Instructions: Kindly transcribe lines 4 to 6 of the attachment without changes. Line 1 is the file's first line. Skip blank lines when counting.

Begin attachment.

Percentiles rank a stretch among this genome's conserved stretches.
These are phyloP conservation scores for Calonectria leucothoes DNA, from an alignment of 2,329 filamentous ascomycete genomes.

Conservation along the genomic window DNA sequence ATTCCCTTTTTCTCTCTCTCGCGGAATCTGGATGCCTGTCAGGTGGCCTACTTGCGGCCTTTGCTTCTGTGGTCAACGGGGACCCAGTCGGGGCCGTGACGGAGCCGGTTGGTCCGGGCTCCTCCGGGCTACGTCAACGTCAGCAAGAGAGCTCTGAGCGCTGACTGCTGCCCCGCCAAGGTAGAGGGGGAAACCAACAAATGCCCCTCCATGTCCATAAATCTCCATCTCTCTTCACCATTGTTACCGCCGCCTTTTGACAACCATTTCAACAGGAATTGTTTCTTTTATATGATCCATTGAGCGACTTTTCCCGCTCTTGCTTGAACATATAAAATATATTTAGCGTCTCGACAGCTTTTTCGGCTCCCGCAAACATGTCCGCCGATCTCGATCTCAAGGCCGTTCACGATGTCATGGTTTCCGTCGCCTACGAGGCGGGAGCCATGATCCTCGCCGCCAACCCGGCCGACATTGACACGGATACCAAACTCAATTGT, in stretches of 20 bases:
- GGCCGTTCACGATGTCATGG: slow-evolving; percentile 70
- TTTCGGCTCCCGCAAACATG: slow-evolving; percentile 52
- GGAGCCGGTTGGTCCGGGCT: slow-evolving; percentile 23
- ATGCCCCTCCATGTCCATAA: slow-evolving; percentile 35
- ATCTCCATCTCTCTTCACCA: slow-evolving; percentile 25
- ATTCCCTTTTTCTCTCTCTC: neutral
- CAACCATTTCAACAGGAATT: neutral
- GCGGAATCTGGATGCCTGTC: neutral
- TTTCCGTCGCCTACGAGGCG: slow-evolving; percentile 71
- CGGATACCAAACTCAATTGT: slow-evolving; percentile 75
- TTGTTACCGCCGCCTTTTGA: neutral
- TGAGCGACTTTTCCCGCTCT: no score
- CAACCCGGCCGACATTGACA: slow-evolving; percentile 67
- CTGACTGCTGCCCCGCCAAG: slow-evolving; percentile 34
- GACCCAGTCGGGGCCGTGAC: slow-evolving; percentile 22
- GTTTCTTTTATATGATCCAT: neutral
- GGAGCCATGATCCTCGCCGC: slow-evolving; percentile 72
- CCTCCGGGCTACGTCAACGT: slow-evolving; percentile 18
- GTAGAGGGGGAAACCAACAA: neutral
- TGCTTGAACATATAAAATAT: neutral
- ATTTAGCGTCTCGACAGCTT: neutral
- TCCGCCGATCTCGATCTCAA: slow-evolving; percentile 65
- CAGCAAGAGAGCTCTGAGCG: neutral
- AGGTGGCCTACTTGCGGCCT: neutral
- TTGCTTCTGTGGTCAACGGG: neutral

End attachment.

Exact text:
- GGCCGTTCACGATGTCATGG: slow-evolving; percentile 70
- TTTCGGCTCCCGCAAACATG: slow-evolving; percentile 52
- GGAGCCGGTTGGTCCGGGCT: slow-evolving; percentile 23